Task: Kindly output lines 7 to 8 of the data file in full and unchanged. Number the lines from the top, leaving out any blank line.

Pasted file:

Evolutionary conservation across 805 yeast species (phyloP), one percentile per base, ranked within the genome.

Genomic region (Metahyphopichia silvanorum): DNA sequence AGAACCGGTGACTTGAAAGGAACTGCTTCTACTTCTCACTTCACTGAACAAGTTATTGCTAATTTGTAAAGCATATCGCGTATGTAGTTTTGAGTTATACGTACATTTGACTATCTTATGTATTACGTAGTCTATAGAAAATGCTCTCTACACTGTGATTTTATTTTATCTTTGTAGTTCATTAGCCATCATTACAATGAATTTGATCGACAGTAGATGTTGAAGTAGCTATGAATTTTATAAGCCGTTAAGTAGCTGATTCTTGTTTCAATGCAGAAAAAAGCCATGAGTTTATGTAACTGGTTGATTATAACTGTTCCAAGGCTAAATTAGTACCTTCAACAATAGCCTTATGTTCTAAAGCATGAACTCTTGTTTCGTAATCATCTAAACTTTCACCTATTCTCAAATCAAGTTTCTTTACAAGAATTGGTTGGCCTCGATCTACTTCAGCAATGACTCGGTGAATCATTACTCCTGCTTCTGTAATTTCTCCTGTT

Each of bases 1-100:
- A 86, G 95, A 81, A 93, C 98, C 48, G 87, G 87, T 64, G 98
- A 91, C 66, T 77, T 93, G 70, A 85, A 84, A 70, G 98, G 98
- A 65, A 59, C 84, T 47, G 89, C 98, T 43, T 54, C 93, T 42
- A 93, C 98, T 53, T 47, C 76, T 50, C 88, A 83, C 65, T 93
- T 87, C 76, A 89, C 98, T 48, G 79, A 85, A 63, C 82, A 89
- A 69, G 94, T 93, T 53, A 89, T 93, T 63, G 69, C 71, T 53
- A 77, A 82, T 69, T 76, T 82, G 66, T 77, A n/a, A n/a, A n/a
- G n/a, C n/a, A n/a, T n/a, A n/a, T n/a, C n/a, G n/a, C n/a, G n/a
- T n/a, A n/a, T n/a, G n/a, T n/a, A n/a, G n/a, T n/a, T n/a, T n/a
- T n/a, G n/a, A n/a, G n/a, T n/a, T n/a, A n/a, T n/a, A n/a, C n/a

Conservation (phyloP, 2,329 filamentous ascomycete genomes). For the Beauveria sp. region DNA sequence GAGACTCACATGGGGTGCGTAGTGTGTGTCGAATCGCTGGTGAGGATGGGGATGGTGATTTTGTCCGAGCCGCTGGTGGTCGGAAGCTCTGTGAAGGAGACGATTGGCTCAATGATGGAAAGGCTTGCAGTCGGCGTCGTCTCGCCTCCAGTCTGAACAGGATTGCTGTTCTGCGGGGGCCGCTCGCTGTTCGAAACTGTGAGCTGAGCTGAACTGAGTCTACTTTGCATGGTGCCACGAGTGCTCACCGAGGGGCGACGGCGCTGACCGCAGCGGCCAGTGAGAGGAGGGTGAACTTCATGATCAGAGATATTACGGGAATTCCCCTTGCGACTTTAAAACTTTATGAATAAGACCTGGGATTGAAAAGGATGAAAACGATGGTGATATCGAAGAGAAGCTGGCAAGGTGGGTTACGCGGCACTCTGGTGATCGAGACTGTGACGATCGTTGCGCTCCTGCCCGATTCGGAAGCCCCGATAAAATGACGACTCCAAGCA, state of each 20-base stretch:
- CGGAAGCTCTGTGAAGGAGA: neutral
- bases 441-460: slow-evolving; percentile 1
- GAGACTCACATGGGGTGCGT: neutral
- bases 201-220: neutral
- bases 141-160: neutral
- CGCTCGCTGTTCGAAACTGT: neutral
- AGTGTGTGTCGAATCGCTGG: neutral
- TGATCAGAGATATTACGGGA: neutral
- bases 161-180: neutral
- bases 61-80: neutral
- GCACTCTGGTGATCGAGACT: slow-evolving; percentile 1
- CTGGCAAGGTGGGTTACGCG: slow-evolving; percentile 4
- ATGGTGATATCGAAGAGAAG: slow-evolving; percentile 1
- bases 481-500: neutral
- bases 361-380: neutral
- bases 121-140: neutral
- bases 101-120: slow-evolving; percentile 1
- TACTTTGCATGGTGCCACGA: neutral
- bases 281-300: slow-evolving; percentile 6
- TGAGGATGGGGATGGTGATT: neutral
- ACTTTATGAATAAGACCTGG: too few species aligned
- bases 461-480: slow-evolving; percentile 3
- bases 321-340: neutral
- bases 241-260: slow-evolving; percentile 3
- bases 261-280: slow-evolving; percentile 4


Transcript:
- A 93, C 98, T 53, T 47, C 76, T 50, C 88, A 83, C 65, T 93
- T 87, C 76, A 89, C 98, T 48, G 79, A 85, A 63, C 82, A 89